In a semi-industrial pocket of East Sacramento near Sacramento State, a mantel runs along the wall behind the bar of Tower Brewing Company lined with a collection of mostly brown glass growlers from different beer makers. The collection represents a simple idea: If you visit a brewery, like its beer and want to take a substantial amount of it home, a growler is ideal.
A growler holds 64 ounces (4 pints). “A lot of people will come and they’ll try one of our beers and like it and they’ll take some home for maybe a barbecue,” says Calvin Crawford, a former homebrewer and the taproom manager at Tower Brewing, which recently changed its name from Sactown Union Brewing.
Growler clubs have been common for more than 20 years, and as more microbreweries open in the Capital Region, more growler clubs have been launched. Breweries say the clubs are a good way to compete in the expanding marketplace because they encourage repeat customers. Customers have the option to pay a flat rate for a stainless steel canteen and a predetermined number of refills. Some clubs even include brewery merchandise. Sacramento-area breweries offer their products in growlers or crowlers, 2-pint aluminum cans that are filled onsite.
Growlers were the beer-carrying containers of preference in the late 1800s. While the origin of the term growler is debatable — a prevailing thought is that it’s derived from the grumbling sound suds made in galvanized steel buckets — not much happened with modern growlers until 30 years ago when the founders of Grand Teton Brewing, brothers Charlie and Ernie Otto, began to offer customers beer in Wilson, Wyo., in glass growlers, relaunching the trend.
After a recent rebranding, Tower Brewing decided to re-establish its growler club this spring as a way to draw attention to its new design. The brewery now has more than 100 members, who pay $295 for an annual membership that includes a growler and 24 refills from among its 16 beers on tap — a 17th tap has carbon dioxide, which is added to keep beer fresh longer in the containers.
Porchlight Brewing Company in East Sacramento has a similar growler club. “Beer in growlers is cheaper,” says Scot Taylor, a bartender at Porchlight. “On Wednesdays, we do $10 refills. We pick three of our beers, and we allow people to bring in an empty growler and refill. It’s basically about $2.50 per beer.” Porchlight Brewing, which opened in 2017, has options for its growler club, but its basic membership is $425 for a growler, 52 refills and a T-shirt.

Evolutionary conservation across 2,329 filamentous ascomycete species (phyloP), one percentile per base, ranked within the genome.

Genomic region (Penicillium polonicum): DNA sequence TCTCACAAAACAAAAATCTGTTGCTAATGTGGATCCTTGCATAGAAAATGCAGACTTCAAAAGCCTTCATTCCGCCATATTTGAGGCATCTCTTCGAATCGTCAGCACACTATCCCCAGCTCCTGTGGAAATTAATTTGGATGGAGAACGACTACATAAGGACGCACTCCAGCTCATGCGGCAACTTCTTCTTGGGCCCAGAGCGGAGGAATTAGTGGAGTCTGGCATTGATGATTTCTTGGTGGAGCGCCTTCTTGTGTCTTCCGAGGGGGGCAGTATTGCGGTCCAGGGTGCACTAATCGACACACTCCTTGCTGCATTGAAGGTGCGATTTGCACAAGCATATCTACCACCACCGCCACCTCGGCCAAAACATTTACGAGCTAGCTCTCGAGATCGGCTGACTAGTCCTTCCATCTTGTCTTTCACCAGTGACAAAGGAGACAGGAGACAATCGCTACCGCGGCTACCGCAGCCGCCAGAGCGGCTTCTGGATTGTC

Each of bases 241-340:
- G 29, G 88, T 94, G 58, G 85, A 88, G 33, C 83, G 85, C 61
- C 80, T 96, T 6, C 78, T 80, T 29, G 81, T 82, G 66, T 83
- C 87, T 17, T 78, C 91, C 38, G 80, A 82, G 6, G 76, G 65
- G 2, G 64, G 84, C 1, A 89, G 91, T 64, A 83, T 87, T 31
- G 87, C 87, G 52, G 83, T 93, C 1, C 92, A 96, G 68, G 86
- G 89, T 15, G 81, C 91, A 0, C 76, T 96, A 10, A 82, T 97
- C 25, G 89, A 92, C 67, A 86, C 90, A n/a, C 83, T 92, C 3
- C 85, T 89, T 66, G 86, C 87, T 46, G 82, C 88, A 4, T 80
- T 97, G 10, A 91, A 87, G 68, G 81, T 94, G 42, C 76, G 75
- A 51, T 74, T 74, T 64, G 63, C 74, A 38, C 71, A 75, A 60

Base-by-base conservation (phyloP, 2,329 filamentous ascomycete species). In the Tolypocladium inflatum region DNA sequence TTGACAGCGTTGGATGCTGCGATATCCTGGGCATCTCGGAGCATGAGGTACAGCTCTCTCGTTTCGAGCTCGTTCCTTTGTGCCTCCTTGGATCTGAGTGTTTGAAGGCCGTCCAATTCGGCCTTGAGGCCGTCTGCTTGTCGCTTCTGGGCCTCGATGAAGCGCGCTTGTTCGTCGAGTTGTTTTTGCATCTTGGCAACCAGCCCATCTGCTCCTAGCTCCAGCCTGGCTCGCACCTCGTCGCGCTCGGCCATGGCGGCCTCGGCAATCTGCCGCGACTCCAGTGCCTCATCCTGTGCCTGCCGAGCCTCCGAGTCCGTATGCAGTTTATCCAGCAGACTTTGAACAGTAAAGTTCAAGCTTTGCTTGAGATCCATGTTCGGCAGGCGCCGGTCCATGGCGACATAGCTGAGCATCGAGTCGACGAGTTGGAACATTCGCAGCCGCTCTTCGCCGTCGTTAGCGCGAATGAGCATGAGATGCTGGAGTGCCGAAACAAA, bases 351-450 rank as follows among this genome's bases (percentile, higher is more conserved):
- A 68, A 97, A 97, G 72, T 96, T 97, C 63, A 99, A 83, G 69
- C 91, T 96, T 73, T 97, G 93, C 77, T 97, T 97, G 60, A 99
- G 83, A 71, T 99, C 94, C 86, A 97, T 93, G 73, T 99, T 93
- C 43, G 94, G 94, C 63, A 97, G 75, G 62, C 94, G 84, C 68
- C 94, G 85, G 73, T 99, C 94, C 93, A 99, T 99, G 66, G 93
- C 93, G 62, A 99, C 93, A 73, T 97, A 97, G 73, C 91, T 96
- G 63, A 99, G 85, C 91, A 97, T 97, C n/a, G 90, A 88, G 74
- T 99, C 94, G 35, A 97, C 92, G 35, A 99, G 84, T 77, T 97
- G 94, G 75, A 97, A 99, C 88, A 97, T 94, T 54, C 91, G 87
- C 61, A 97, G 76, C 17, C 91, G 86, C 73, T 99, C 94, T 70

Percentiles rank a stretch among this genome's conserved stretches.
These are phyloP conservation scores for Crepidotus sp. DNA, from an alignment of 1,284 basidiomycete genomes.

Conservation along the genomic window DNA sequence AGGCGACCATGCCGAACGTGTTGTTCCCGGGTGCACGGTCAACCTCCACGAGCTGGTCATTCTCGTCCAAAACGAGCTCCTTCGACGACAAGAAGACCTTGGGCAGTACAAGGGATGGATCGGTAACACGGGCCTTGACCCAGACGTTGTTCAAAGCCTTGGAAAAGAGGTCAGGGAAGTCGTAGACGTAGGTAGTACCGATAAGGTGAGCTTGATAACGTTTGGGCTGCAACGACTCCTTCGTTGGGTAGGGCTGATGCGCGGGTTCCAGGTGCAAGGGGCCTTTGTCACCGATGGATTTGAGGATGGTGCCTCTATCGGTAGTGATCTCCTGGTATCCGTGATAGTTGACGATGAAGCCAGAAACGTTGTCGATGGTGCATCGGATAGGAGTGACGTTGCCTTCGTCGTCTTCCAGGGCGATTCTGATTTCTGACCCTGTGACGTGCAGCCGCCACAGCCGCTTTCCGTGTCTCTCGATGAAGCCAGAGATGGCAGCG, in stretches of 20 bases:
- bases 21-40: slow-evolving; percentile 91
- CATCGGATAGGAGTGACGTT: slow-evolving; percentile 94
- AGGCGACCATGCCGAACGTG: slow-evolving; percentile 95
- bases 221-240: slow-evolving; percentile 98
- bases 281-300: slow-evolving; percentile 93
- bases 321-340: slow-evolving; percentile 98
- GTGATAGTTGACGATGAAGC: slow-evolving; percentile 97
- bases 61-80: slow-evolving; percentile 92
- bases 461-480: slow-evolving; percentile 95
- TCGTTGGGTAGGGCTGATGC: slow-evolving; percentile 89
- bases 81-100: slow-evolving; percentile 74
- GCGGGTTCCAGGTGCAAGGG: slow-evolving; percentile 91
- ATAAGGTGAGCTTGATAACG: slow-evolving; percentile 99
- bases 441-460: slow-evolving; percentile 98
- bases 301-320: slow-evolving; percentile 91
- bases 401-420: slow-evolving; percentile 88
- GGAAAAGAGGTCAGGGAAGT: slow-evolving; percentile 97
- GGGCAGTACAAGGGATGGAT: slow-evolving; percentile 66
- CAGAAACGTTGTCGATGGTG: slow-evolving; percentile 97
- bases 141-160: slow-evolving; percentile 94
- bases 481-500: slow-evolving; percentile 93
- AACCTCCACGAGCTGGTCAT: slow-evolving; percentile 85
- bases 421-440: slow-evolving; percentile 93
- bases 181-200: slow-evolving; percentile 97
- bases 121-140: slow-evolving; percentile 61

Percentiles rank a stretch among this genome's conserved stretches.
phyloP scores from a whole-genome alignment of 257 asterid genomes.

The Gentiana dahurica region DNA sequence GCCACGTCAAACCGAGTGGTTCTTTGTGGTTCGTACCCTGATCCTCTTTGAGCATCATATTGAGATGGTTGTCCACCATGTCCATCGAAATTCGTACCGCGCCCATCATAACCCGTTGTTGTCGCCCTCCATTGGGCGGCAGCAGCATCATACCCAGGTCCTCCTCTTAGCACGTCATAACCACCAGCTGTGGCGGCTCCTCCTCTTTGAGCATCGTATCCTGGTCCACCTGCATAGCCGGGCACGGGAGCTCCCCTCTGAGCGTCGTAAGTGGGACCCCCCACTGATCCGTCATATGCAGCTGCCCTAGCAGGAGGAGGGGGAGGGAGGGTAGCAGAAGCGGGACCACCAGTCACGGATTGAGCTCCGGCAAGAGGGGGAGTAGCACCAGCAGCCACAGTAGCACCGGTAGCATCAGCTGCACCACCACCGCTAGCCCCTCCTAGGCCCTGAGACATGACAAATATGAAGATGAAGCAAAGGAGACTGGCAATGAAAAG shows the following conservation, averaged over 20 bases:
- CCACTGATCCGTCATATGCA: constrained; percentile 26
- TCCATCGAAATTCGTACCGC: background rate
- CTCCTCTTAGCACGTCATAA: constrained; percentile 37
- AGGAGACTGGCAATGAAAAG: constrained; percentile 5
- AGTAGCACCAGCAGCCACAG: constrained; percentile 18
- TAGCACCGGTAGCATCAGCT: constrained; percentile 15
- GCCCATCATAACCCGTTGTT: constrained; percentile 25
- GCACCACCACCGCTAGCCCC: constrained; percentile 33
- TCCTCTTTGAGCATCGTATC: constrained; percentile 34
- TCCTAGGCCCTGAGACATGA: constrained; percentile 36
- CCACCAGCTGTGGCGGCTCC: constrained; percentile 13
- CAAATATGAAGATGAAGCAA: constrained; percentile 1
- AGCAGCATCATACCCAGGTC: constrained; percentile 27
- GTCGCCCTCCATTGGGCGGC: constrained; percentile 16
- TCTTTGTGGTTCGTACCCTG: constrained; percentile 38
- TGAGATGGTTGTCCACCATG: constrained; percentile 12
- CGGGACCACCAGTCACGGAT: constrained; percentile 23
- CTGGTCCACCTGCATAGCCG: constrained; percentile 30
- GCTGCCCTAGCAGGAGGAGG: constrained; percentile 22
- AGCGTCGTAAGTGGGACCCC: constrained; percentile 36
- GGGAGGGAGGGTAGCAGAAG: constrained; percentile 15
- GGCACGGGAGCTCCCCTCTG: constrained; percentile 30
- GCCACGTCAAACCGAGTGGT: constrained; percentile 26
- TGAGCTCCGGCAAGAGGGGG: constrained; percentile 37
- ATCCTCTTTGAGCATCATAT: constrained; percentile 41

Track 7 Brewing, with locations in Curtis Park, Natomas and East Sacramento, has a sold-out growler club, according to its website. Sign-ups are yearly in October and available only via lottery. The $599 cost includes two refills per week for a year. The club also has a variety of perks — invitations to beer debuts, a customized growler and other merchandise.
Breweries say the clubs are a good way to compete in the expanding marketplace because they encourage repeat customers. Customers have the option to pay a flat rate for a stainless steel canteen and a predetermined number of refills. Some clubs even include brewery merchandise.
Several other regional breweries have less expensive options. Knee Deep Brewing Company in Auburn offers an annual 12-refill plan for $215. Yolo Brewing Company in West Sacramento has a six-growler plan for $99, including a logoed growler.
Not all customers find benefit in growler clubs. “When you open up a growler, you’re committed to finishing it,” says Jason Lira of Sacramento, a customer one recent afternoon at Capital Hop Shop in downtown Sacramento. “I was a member of the Bike Dog [Brewing Company] growler club, and it became more of an effort to get through it, rather than just enjoy it.”
Lira says he used to buy a lot more growlers until crowlers became popular. “A crowler allows you to get half the size for almost the same price [break],” Lira says. “And you don’t have to be forced to finish it within a few days.”
Maintaining beer freshness can be a downside to purchasing a growler or membership in a club. “A lot of people learn the hard way that you have to drink the beer fairly quickly,” Porchlight’s Taylor says. “When you open it, it’s like a bottle of 7UP. If it sits in the fridge too long, it becomes completely flat. You have to be dedicated to it.”
Still, local breweries see the value and versatility of growlers and crowlers, says Crawford of Tower Brewing, and plan to keep offering these memberships. “It’s funny, we can be super busy, and it’s like Murphy’s law, and all of a sudden there’s three or four people wanting to have their growlers refilled,” Crawford says.